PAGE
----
Differentiation of the two species is only performed through hippurate hydrolysis biochemical test or molecular-based detections (7-10). In molecular methods different genetic targets have been used for the detection Campylobacter species (e.g. asp, hipO, ceuE,cadF, 16SrRNA, 23S rRNA and cdt, fur, glyA, cdtABC, ceuB–E and fliY) (9). Among them, the cadF gene encodes a fibronectin-binding protein that promotes bacteria-host cell interaction and has been described as a conserve and genus-specific gene. In most studies a fragment from this gene with a length of 400 bp is used for identification of Campylobacter spp. at the genus level (1, 11-15). There is no documented bioinformatics study on the cadF gene full-sequence analysis in C. jejuni and C. coli.

2. Objectives

The aim of this study was to analyze the cadF gene and to develop and evaluate a single-step duplex polymerase chain reaction (PCR) assay for simultaneous detection of C. coli and C. jejuni, the two commonly encountered species in human Campylobacteriosis.

3. Materials and Methods
3.1. Alignment of cadF Sequences From GenBank

The cadF sequences from the complete genome of C. jejuni and C. coli were acquired from NCBI GenBank (http://www.ncbi.nlm.nih.gov/) (Table 1). Multiple alignments were performed using the CLC sequence viewer 7.6 software (CLC bio, Aarhus, Denmark).

Table 1. CampylobactercadF Sequences Used in This Study
DefinitionAccession No.
Campylobacter jejuni subsp. jejuni strain MTVDSCj20, complete genome CP008787.1
Campylobacter jejuni subsp. jejuni 00-2538, complete genomeCP006707.2
Campylobacter jejuni subsp. jejuni 00-2544, complete genome CP006709.2
Campylobacter jejuni subsp. jejuni PT14, complete genomeNC_018709.2
Campylobacter jejuni subsp. jejuni NCTC 11168 complete genomeAL111168.1
Campylobacter jejuni RM1221, complete genomeCP000025.1
Campylobacter jejuni subsp. jejuni 81116, complete genomeCP000814.1
Campylobacter coli RM2228 cont193, whole genome shotgun sequenceAAFL01000010.1
Campylobacter coli RM1875, complete genomeCP007183.1
Campylobacter coli 15-537360, complete genomeCP006702.1
Campylobacter coli RM5611, complete genomeCP007179.1
Campylobacter coli CVM N29710, complete genomeCP004066.1
Campylobacter coli RM4661, complete genomeCP007181.1
Campylobacter coli JV20 contig00034, whole genome shotgun sequenceAEER01000022.1
Campylobacter coli JV20 genomic scaffold SCAFFOLD1, whole genome shotgun sequenceGL405235.1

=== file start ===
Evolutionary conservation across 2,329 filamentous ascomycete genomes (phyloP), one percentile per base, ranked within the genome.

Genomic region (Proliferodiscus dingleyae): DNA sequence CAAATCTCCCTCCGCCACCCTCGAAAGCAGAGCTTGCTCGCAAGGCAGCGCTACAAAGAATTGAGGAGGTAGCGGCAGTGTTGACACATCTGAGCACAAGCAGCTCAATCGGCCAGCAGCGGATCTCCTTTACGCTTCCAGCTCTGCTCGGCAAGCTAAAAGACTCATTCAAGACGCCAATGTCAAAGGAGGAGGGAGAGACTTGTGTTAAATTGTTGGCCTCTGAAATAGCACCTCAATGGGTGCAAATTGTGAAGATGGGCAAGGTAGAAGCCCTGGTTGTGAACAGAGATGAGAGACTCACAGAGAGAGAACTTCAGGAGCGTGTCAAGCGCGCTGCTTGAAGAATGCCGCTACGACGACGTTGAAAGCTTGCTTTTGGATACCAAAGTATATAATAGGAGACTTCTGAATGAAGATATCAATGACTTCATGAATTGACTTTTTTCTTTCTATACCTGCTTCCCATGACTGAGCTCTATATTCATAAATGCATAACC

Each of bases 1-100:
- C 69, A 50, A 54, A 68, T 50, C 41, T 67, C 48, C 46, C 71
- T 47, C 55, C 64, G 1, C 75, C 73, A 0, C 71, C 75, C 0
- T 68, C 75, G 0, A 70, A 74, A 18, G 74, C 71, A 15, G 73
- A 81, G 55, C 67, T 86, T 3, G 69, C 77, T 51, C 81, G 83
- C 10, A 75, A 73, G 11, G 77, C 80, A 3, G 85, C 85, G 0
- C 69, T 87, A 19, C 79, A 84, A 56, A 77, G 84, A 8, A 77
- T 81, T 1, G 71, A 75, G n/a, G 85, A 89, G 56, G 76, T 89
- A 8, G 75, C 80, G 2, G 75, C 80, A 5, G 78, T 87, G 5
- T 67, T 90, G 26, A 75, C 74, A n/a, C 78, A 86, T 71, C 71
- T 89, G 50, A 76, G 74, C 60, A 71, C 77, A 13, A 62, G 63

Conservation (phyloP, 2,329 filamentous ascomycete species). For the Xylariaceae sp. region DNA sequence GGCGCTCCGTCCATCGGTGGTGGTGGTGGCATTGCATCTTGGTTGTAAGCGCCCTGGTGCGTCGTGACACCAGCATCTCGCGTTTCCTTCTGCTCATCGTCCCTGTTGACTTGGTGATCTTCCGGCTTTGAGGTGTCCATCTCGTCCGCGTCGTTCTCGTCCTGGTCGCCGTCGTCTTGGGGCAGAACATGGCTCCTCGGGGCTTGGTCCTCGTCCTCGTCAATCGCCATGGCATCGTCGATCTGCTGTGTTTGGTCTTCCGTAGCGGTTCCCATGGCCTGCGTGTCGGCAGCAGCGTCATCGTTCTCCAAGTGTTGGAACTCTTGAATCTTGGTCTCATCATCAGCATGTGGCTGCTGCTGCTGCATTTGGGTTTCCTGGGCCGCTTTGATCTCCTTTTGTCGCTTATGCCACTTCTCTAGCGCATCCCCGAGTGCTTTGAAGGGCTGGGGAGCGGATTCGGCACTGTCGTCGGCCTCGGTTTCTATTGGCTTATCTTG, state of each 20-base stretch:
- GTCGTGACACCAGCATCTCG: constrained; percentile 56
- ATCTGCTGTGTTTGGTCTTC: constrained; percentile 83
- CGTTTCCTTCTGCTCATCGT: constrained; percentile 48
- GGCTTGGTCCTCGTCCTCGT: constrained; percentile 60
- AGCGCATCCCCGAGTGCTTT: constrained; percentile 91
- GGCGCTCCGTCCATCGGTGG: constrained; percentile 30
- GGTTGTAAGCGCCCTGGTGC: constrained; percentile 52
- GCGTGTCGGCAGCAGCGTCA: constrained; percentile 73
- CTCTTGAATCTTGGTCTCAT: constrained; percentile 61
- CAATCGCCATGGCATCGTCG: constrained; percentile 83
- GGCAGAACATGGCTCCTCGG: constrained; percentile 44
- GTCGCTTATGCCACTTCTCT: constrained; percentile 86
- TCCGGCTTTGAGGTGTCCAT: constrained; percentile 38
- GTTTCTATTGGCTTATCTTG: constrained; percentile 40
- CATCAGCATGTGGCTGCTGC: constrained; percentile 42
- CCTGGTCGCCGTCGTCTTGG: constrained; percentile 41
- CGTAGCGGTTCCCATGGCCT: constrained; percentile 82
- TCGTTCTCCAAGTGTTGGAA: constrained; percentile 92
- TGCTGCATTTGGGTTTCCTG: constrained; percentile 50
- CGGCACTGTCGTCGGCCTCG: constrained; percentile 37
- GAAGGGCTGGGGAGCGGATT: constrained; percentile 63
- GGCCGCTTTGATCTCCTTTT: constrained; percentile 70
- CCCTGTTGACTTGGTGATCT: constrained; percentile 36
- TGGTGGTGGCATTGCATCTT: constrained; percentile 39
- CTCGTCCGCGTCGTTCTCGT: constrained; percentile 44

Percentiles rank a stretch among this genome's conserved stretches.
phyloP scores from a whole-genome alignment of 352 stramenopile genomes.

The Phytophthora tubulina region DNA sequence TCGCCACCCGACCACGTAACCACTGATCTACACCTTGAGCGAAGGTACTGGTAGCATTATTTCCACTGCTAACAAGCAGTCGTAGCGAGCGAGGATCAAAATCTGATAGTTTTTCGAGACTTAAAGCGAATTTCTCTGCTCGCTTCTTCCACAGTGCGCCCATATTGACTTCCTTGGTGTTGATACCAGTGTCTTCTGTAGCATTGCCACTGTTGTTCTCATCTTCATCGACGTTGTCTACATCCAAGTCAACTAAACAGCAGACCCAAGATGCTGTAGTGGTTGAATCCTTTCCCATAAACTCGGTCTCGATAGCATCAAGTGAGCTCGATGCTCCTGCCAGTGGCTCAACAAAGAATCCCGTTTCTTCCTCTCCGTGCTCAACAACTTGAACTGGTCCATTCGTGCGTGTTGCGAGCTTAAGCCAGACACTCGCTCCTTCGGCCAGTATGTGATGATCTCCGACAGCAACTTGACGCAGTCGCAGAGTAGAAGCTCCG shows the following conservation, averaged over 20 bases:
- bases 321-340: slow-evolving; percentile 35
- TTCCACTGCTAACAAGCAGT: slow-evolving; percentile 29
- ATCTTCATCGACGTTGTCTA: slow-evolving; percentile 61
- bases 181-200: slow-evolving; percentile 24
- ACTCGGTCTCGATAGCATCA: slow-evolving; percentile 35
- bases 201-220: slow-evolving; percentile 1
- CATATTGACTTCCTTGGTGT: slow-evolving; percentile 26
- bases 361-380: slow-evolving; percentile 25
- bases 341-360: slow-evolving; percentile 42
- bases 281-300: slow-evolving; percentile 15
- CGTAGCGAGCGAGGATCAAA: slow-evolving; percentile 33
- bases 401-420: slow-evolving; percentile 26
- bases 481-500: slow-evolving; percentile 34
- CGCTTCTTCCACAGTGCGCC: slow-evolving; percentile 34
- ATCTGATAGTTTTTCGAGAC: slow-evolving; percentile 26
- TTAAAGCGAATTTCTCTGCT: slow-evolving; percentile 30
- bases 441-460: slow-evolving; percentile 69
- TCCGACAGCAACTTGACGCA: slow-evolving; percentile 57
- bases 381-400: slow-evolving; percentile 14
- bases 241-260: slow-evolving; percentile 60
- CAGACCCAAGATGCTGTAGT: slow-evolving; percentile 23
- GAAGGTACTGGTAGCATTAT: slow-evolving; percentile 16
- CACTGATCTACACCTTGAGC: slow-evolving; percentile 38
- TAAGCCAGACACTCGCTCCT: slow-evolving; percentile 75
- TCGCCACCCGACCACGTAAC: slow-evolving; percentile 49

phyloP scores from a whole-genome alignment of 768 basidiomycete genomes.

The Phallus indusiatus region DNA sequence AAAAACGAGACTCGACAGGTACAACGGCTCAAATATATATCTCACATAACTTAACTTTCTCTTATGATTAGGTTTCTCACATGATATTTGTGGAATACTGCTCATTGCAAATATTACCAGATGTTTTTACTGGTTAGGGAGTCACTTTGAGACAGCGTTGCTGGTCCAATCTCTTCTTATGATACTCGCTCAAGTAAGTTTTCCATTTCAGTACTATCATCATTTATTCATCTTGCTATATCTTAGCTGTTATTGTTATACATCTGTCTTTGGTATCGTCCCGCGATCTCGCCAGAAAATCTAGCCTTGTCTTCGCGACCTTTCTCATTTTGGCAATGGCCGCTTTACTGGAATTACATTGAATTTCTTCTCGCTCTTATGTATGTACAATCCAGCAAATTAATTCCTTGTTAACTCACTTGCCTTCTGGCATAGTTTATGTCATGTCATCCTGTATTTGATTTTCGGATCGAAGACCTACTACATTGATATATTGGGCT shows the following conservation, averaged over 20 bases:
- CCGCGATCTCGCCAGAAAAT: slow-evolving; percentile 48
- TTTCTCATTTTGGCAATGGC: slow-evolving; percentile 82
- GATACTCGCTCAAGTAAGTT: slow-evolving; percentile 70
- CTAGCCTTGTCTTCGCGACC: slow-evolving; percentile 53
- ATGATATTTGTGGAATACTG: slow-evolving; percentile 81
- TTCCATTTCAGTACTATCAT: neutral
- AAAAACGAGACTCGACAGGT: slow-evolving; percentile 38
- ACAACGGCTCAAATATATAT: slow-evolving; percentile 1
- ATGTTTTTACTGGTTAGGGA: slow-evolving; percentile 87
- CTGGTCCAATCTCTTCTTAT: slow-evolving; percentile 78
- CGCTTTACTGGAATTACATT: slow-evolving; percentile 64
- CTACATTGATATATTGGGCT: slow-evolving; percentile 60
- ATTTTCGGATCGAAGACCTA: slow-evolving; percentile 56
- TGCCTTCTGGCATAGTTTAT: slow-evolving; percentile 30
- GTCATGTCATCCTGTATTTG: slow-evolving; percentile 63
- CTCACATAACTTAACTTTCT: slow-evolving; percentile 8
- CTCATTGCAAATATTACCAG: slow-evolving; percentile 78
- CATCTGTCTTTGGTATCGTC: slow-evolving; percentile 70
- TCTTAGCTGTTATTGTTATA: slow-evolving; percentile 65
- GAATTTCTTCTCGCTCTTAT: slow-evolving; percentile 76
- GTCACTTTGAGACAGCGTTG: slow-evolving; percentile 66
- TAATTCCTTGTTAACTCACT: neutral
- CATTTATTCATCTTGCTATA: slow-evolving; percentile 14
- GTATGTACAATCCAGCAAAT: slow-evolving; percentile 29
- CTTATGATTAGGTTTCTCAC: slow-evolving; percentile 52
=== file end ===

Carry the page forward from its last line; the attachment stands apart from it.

3.2. In Silico Analysis of the cadF Gene

The conserved internal fragment (400 bp) of the cadF gene, reported by Konkel et al. (15) as a specific gene for detection of Campylobacter spp., was used as a reference sequence in this study. This fragment and other selected sequences from the full gene of cadF were subjected to in silico analysis with the online NEB cutter program (http://tools.neb.com/NEBcutter) to compare and select a proper restriction endonuclease for discriminating between C. jejuni and C. coli using analysis of enzymatic digestion pattern.

3.3. Designing a Duplex Polymerase Chain Reaction Assay for Specific Detection of Campylobacter jejuni and C. coli

The entire cadF sequence obtained from GenBank was robustly examined for the presence of intra-species conserved regions, which could differentiate inter-species. Universal forward primer, FU, (position 101 - 120) and reverse primer, R1, (position 478 - 497) were selected for the cadF gene, and were previously described by Konkel et al. (15). Other reverse primers, R2 (position 542 - 561) and R3 (position 818 - 837), were designed in this study using the Genrunner and CLC sequence viewer software (Table 2). Analysis of the designed primers was performed by the Primer-BLAST on NCBI (http://www. ncbi.nlm.nih.gov/). Schematic representation of the PCR amplification of fragments related to C. jejuni and C. coli in duplex PCR is shown in Figure 1. Oligonucleotide primers were synthesized by TAG Copenhagen (Denmark).

Table 2. Primer Sequences for the cadF Gene Used in the Duplex Polymerase Chain Reaction Assaya